EEOC’s lawsuit alleges that JBS Carriers contracts with a third-party, ErgoMed Work Systems, Inc., to administer pre-employment screening of applicants for truck driving jobs, which process, as administered and used, unlawfully screened out individuals with disabilities who were qualified for the truck driving jobs they sought. Cindy Divine applied to JBS Carriers to work as a truck driver. JBS Carriers required her to travel from her home in Lake Elsinore, Calif. to Greeley to complete the ErgoMed screening. But, after making the trip, ErgoMed concluded that Divine had issues with her shoulders. Although Ms. Divine told ErgoMed she did not have shoulder problems and was merely sore from carrying heavy luggage from the bus stop to her motel, ErgoMed prevented her from completing the physical abilities testing that was required by JBS Carriers. ErgoMed recommended that JBS Carriers should not hire Ms. Divine, and JBS Carriers accepted that recommendation. In its suit, (EEOC v. JBS Carriers, Civil Action No. 1:18-cv-02498-RPM), the EEOC alleges that JBS Carriers unlawfully denied truck driving jobs to applicants because of their disabilities, by subjecting applicants to a medical and physical screening process which excludes applicants with disabilities.

As it did with Ms. Divine, JBS Carriers relied on and uniformly accepted ErgoMed’s recommendations regarding job applicants. By requiring and relying on ErgoMed’s screening without giving individual consideration to job applicants, the EEOC alleges JBS Carriers discriminated against its job applicants based on disability. The EEOC also alleges that JBS Carriers failed to provide reasonable accommodations to these applicants and discriminated against applicants who it regarded as disabled.

According to the EEOC’s lawsuit, the pre-employment screening required by JBS Carriers and administered by ErgoMed violates the Americans With Disabilities Act of 1991, as amended, which prohibits employment discrimination based on disability, including the perception of a disability, and makes it illegal for employers to impose standards or criteria for job applicants that have the effect of discriminating based on disability. The EEOC filed suit in U.S. District Court for the District of Colorado after first attempting to reach a voluntary settlement through its conciliation process.

The EEOC’s lawsuit asks the court to order JBS Carriers to provide Cindy Divine and other aggrieved individuals appropriate relief, including back wages, compensatory and punitive damages, and a permanent injunction prohibiting the company from continuing to use the screening procedures provided by ErgoMed and from engaging in any further discriminatory practices based on job applicants’ disabilities, including the perception of a disability. The EEOC also asks the court to order JBS Carriers to institute and carry out policies and practices that eradicate and prevent disability discrimination in the workplace.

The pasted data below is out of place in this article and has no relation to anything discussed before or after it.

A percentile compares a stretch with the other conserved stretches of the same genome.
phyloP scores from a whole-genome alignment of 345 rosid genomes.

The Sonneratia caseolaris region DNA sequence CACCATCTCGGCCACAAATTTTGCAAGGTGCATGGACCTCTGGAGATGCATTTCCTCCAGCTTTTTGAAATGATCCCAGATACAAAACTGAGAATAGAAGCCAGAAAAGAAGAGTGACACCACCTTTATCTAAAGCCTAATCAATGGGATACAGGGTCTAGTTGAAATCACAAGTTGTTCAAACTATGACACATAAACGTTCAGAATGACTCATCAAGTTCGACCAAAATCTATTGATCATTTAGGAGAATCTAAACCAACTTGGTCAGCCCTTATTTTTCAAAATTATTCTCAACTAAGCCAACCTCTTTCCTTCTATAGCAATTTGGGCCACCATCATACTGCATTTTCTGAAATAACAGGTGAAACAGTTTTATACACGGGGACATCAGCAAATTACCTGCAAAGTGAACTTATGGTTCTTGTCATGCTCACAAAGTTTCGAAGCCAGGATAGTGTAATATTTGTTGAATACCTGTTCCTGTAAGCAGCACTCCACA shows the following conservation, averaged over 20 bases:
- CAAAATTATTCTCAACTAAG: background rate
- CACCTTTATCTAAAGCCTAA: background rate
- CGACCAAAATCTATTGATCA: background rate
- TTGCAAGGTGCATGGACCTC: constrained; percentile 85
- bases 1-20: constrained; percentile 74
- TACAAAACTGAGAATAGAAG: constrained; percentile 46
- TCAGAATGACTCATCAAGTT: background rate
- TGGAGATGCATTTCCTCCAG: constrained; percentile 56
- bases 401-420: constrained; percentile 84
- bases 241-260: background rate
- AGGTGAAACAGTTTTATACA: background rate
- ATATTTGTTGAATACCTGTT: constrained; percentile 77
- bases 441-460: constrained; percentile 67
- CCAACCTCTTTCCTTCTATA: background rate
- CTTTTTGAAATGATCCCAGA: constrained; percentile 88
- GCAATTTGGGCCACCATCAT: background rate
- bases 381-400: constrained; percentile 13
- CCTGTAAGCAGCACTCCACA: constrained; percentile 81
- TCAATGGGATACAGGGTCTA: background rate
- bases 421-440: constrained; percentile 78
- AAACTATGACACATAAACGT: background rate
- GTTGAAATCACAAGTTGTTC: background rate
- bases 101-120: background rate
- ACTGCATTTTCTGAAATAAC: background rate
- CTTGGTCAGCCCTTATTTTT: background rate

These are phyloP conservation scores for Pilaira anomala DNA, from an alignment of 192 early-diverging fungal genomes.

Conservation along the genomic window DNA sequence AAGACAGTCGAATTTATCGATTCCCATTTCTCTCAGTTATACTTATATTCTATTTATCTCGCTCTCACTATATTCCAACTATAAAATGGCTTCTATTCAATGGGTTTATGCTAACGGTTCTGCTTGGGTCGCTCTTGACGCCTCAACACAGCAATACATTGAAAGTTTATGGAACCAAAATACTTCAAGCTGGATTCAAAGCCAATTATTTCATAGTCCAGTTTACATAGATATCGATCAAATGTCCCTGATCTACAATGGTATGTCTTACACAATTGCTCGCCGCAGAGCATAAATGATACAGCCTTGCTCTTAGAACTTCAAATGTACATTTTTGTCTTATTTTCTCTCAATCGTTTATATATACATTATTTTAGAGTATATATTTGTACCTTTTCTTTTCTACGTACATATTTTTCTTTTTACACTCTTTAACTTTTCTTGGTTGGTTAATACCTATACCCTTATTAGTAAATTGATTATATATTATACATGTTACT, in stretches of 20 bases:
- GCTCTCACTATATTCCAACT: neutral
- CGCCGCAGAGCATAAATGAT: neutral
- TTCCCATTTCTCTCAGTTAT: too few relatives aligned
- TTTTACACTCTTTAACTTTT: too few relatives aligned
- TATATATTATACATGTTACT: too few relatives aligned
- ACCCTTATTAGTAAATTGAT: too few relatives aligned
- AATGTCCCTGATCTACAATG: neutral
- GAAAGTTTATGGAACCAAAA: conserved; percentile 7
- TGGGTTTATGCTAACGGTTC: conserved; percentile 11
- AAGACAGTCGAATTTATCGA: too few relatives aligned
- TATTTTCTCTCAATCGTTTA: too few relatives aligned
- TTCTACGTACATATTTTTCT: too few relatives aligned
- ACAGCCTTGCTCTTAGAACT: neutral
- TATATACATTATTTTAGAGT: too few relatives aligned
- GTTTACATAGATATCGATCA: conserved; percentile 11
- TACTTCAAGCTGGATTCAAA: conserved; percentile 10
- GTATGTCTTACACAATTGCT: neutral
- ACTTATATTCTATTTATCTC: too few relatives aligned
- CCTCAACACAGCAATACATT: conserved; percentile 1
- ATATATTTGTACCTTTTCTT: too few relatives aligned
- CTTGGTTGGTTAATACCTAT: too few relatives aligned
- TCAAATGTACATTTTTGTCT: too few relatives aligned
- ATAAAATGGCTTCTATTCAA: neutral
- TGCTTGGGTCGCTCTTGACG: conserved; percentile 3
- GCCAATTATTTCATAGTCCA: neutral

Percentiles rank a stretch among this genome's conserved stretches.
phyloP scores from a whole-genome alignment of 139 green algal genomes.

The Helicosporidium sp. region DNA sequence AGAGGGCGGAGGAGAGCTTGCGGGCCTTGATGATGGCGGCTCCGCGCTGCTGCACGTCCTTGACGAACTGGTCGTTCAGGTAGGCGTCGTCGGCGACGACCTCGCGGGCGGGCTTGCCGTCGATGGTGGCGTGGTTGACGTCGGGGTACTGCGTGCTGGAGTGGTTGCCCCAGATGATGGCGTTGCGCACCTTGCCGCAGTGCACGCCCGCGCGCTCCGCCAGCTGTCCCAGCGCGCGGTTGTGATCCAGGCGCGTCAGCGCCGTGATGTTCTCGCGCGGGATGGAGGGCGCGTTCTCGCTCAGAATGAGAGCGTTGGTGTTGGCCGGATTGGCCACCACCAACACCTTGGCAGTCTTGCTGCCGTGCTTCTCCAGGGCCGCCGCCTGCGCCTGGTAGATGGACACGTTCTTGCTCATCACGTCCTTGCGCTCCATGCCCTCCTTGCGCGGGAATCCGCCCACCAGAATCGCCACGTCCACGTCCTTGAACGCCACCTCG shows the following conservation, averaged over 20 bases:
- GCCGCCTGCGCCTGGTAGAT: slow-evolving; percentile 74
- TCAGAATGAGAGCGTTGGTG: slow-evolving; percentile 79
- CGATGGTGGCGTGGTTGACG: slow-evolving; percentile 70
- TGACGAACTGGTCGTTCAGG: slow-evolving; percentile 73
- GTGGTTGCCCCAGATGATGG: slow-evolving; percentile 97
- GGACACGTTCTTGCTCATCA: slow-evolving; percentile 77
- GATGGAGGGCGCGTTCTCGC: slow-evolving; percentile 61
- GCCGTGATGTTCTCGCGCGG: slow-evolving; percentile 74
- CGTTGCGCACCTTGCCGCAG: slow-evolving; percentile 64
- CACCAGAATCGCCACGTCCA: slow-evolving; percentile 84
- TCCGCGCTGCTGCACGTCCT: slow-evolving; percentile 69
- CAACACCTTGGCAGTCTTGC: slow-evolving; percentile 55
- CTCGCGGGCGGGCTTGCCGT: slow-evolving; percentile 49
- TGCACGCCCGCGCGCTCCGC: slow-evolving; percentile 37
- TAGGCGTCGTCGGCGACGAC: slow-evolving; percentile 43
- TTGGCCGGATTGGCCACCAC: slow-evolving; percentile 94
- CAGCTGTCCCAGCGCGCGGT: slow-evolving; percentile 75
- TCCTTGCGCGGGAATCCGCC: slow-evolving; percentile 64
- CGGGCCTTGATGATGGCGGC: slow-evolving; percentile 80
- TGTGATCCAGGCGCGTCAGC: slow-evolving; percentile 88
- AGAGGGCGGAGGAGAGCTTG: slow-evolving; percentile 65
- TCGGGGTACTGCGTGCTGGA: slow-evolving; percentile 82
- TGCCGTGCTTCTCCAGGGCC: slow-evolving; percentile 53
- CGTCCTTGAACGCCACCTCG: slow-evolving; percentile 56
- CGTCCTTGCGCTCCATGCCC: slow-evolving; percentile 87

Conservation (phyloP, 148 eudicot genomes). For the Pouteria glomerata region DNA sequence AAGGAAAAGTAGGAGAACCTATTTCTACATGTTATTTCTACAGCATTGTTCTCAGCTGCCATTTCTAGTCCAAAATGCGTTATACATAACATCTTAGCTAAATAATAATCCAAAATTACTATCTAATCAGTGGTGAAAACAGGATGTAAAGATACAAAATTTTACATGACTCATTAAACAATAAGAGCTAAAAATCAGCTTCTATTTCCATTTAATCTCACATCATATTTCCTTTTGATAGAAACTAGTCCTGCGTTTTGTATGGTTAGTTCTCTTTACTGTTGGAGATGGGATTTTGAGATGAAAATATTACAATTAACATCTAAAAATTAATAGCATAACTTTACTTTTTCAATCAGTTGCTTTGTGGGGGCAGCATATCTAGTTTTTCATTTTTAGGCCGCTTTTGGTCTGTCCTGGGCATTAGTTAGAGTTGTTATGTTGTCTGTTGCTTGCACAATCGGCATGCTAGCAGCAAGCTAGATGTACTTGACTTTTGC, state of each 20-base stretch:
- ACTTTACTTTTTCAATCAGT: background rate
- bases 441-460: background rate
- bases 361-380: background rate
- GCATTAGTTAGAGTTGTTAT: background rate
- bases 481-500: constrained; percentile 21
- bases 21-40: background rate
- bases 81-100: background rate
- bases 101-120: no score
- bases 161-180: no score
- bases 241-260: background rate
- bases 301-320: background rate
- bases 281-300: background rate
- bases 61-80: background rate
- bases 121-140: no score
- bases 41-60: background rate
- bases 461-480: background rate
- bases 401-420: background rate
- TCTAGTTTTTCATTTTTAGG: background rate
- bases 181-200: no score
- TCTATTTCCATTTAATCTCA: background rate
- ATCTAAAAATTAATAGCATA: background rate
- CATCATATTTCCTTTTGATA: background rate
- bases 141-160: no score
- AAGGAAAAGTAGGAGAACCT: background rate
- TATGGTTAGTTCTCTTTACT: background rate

“A job candidate should be evaluated based on his or her ability to do the job, not based on the ability to pass an arbitrary medical exam or onerous physical testing that is not related to the actual job requirements,” said Regional Attorney Mary Jo O’Neill of the EEOC’s Phoenix District Office. “This arrangement operates to outsource disability discrimination. The EEOC will continue to be vigilant of these types of contracting arrangements.”

EEOC District Director Elizabeth Cadle said, “Employers unnecessarily restrict the pool of eligible candidates when these kinds of medical screens are used. If a candidate is qualified and able to do the job, that candidate should be given every opportunity to compete for the job.”

JBS Carriers is the transportation affiliate of multinational meat processor JBS USA. JBS Carriers is based in Greeley and operates throughout the United States, with terminals in Wisconsin, Utah, Texas, and Georgia.

Pa. Company Fined $106K for Trench Violations

A construction company in Pennsylvania learned there’s a cost to be paid for exposing its workers to unsafe trenches.

The U.S. Department of Labor’s Occupational Safety and Health Administration (OSHA) has cited Spear Excavating LLC – based in Pennsburg, Pennsylvania – for exposing employees to trenching hazards at a worksite in Malvern, Pennsylvania. The company faces $106,057 in proposed penalties.

OSHA initiated an inspection on August 2, 2018, after receiving a complaint alleging the hazards. Inspectors determined that employees were working in an excavation that was accumulating water and did not have proper protection from cave-ins.

“Spear Excavating LLC willfully exposed its employees to cave-in hazards by putting production ahead of safety,” said OSHA Philadelphia Area Office Director Theresa Downs. “Trench collapses and cave-ins continue to be among the greatest risks to construction workers’ lives.”

The company has 15 business days from receipt of the citations and penalties to comply, request an informal conference with OSHA’s area director, or contest the findings before the independent Occupational Safety and Health Review Commission.

Clothing Store Fired Woman After She Revealed Pregnancy, EEOC Alleges in a Title VII Lawsuit

Somewhere over the rainbow this employer used an employee’s pregnancy against her.

Rainbow USA Inc., a specialty apparel chain, violated federal law when it terminated a manager upon becoming aware of her pregnancy, the U.S. Equal Employment Opportunity Commission (EEOC) alleged in a lawsuit on September 28.